20 November 2019

Review: Necropolis - London and Its Dead by Catharine Arnold

Necropolis - London and Its Dead by Catharine Arnold cover
The first book I read for the Non Fiction November Reading Challenge this year is Necropolis - London and Its Dead by Catharine Arnold. The author tackles the fascinating history of London burials from pre-historic and medieval times to the present day.

According to the blurb:
"The city is one giant grave, filled with the remains of previous eras. The Houses of Parliament sit on the edge of a former plague pit, St Paul's is built over human remains; Underground tunnels were driven through forgotten catacombs, thick with bones."
I found the earliest history the least interesting. My fascination really begins as burial space in London and the surrounding areas became cramped and Londoners began to run out of places to bury their dead.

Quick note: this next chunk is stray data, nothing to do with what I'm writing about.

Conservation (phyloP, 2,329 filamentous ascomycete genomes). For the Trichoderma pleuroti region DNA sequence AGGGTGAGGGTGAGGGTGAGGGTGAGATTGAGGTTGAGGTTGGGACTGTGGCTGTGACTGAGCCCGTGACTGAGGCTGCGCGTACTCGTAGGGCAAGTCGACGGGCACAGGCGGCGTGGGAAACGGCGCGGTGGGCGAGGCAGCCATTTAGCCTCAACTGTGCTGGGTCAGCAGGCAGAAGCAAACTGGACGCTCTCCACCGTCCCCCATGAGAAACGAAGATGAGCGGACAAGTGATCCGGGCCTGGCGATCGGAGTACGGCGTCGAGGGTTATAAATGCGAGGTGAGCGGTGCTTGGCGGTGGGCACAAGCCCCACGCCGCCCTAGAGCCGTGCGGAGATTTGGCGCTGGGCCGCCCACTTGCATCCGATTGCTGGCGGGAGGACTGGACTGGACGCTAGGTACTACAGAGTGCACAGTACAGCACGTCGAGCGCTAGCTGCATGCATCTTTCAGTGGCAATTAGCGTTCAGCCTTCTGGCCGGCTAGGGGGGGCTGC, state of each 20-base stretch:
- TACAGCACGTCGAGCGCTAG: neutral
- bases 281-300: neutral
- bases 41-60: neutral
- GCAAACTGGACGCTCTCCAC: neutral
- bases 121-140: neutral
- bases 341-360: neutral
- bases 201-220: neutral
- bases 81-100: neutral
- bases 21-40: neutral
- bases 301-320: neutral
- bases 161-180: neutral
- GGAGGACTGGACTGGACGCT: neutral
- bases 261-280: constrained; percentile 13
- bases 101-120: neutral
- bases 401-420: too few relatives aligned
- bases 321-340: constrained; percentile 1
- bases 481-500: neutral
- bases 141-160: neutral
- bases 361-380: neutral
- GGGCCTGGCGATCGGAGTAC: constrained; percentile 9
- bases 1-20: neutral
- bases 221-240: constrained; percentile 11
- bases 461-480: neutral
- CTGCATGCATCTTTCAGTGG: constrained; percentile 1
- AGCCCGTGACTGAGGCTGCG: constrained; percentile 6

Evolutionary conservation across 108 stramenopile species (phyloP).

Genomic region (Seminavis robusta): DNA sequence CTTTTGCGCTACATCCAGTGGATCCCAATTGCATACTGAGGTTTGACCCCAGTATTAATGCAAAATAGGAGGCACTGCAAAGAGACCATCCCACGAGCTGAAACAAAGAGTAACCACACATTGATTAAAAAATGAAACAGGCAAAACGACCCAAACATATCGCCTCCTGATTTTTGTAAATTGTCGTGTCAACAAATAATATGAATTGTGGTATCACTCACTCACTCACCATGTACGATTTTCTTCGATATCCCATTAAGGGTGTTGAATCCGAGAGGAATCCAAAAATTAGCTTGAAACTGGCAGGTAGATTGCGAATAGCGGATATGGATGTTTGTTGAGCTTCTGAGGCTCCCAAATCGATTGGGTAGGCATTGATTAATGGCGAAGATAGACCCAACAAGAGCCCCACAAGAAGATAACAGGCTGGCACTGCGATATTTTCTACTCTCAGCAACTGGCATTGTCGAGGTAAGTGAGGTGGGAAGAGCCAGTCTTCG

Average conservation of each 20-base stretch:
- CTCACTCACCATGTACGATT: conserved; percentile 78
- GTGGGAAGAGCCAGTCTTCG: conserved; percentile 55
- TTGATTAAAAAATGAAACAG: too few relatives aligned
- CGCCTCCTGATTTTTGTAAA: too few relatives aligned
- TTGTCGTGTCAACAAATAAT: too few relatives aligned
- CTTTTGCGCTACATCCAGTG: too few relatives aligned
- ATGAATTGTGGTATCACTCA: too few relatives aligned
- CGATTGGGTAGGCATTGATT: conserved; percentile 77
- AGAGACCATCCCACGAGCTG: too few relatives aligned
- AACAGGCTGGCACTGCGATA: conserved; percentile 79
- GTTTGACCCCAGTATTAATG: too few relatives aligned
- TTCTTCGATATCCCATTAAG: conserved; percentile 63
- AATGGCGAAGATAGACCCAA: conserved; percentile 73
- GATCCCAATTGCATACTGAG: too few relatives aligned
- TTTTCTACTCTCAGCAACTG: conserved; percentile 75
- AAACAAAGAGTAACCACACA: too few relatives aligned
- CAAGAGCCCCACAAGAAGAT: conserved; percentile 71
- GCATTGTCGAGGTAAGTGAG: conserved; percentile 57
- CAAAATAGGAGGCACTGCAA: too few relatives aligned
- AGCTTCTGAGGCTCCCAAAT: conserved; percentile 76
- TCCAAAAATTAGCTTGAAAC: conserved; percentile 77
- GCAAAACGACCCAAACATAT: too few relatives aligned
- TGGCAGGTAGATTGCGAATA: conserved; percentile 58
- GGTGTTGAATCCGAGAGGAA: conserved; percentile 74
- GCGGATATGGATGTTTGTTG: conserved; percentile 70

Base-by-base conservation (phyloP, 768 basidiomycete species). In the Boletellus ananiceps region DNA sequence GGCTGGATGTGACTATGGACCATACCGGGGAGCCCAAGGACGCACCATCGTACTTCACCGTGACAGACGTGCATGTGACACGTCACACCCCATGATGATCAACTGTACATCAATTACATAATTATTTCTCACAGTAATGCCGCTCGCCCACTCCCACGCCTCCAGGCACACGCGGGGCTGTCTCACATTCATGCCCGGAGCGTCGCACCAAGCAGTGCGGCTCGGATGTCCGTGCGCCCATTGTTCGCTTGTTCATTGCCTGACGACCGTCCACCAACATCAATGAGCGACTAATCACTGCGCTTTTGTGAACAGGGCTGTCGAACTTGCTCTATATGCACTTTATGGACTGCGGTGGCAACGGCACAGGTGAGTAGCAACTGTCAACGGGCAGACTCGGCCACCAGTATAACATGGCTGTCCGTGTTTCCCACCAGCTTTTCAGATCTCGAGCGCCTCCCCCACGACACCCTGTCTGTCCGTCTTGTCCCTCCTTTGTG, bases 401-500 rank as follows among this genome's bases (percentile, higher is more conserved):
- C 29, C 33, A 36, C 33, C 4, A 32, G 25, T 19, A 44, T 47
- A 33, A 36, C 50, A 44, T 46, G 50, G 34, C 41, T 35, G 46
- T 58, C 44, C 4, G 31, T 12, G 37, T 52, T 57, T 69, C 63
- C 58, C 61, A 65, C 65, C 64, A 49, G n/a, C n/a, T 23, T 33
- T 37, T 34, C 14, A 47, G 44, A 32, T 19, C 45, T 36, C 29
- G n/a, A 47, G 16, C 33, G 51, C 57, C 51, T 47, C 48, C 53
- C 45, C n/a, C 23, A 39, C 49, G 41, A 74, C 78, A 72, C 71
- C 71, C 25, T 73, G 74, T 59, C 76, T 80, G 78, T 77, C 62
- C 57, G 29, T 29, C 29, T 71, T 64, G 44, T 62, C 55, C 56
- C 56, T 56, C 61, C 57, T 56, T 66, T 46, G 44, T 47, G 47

Arnold shines a light into the darkness of countless horrific practices in graveyards all over London. Remains were shoved into crevices within churches, often dug up and relocated to charnel houses or pits without notifying the families and bodysnatchers were a real concern. Some graveyards had significantly grown in height due to the placement of bodies on top of each other in layers that in some cases, the burial grounds were reaching the first floor windows of churches and neighbouring houses.

Many proposed the move away from inner city burials in churchyards and burial plots, and championed the establishment of new cemeteries in consecrated ground in the countryside. Arnold takes us through the movers and shakers across decades and centuries as this began to take form, including the key figures involved in designing these cemeteries.

Countless cemeteries and graveyards are mentioned here including the iconic - and my favourite - Highgate Cemetery, which provides a rich history for amateur sleuths and family historians. Many of the old graveyards scattered throughout London were soon forgotten together with the plague pits which had never been marked with gravestones or markers.